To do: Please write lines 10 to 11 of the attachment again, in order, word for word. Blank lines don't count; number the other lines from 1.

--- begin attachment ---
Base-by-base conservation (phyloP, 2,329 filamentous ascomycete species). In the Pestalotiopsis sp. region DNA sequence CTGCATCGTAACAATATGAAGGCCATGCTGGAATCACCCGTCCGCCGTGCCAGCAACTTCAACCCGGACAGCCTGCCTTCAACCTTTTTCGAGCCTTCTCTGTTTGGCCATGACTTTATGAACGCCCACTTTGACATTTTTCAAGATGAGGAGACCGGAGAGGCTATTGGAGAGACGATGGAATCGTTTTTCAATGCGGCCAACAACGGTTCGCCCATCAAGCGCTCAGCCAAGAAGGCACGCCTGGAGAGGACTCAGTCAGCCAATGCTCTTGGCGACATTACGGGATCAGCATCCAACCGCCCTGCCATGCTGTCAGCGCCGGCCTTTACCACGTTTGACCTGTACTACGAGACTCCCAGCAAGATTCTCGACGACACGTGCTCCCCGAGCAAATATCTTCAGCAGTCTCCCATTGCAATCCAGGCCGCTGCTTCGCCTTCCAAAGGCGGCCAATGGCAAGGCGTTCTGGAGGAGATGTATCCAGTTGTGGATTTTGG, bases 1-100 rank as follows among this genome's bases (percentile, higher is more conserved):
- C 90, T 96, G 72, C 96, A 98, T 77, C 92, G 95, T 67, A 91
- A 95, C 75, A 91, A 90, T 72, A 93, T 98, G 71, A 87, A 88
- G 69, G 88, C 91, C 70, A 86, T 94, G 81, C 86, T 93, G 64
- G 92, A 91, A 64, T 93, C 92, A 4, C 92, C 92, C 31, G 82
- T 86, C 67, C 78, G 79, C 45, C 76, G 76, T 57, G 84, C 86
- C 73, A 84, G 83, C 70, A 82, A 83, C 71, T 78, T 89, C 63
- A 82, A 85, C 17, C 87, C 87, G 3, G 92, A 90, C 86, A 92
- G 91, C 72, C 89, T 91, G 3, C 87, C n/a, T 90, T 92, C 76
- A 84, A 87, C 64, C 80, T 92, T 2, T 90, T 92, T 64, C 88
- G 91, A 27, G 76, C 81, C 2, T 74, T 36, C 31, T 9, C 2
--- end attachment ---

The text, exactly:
- A 84, A 87, C 64, C 80, T 92, T 2, T 90, T 92, T 64, C 88
- G 91, A 27, G 76, C 81, C 2, T 74, T 36, C 31, T 9, C 2